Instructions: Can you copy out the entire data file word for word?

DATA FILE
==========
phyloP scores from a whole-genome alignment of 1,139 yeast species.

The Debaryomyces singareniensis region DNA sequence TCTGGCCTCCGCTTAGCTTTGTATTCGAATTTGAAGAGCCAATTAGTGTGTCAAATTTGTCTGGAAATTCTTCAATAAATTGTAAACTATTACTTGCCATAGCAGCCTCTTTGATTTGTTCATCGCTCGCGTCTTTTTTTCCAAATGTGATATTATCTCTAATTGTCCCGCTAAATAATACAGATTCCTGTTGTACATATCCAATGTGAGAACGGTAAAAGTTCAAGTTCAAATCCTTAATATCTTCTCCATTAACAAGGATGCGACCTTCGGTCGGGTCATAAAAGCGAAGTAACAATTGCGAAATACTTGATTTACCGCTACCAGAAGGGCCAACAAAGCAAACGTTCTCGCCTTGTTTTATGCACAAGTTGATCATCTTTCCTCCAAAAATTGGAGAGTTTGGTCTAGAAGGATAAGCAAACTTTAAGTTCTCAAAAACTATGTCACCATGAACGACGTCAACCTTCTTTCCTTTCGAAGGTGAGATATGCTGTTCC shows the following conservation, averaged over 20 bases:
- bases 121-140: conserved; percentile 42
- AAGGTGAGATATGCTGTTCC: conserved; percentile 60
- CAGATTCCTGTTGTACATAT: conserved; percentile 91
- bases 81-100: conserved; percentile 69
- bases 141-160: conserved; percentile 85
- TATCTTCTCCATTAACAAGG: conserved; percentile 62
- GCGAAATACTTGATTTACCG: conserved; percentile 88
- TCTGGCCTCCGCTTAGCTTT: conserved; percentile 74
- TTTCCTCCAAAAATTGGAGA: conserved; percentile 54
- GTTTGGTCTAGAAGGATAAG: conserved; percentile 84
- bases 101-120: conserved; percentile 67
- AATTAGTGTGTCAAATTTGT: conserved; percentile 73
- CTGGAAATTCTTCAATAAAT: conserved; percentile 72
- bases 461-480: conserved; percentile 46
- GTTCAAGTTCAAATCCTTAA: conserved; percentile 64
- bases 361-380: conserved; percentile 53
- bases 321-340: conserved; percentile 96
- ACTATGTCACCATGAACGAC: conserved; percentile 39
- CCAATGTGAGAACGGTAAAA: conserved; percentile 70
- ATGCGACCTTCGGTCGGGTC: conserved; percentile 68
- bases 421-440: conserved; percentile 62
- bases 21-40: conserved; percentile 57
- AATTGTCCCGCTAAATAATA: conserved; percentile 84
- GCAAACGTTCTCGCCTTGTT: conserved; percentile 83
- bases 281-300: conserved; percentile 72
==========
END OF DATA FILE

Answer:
phyloP scores from a whole-genome alignment of 1,139 yeast species.

The Debaryomyces singareniensis region DNA sequence TCTGGCCTCCGCTTAGCTTTGTATTCGAATTTGAAGAGCCAATTAGTGTGTCAAATTTGTCTGGAAATTCTTCAATAAATTGTAAACTATTACTTGCCATAGCAGCCTCTTTGATTTGTTCATCGCTCGCGTCTTTTTTTCCAAATGTGATATTATCTCTAATTGTCCCGCTAAATAATACAGATTCCTGTTGTACATATCCAATGTGAGAACGGTAAAAGTTCAAGTTCAAATCCTTAATATCTTCTCCATTAACAAGGATGCGACCTTCGGTCGGGTCATAAAAGCGAAGTAACAATTGCGAAATACTTGATTTACCGCTACCAGAAGGGCCAACAAAGCAAACGTTCTCGCCTTGTTTTATGCACAAGTTGATCATCTTTCCTCCAAAAATTGGAGAGTTTGGTCTAGAAGGATAAGCAAACTTTAAGTTCTCAAAAACTATGTCACCATGAACGACGTCAACCTTCTTTCCTTTCGAAGGTGAGATATGCTGTTCC shows the following conservation, averaged over 20 bases:
- bases 121-140: conserved; percentile 42
- AAGGTGAGATATGCTGTTCC: conserved; percentile 60
- CAGATTCCTGTTGTACATAT: conserved; percentile 91
- bases 81-100: conserved; percentile 69
- bases 141-160: conserved; percentile 85
- TATCTTCTCCATTAACAAGG: conserved; percentile 62
- GCGAAATACTTGATTTACCG: conserved; percentile 88
- TCTGGCCTCCGCTTAGCTTT: conserved; percentile 74
- TTTCCTCCAAAAATTGGAGA: conserved; percentile 54
- GTTTGGTCTAGAAGGATAAG: conserved; percentile 84
- bases 101-120: conserved; percentile 67
- AATTAGTGTGTCAAATTTGT: conserved; percentile 73
- CTGGAAATTCTTCAATAAAT: conserved; percentile 72
- bases 461-480: conserved; percentile 46
- GTTCAAGTTCAAATCCTTAA: conserved; percentile 64
- bases 361-380: conserved; percentile 53
- bases 321-340: conserved; percentile 96
- ACTATGTCACCATGAACGAC: conserved; percentile 39
- CCAATGTGAGAACGGTAAAA: conserved; percentile 70
- ATGCGACCTTCGGTCGGGTC: conserved; percentile 68
- bases 421-440: conserved; percentile 62
- bases 21-40: conserved; percentile 57
- AATTGTCCCGCTAAATAATA: conserved; percentile 84
- GCAAACGTTCTCGCCTTGTT: conserved; percentile 83
- bases 281-300: conserved; percentile 72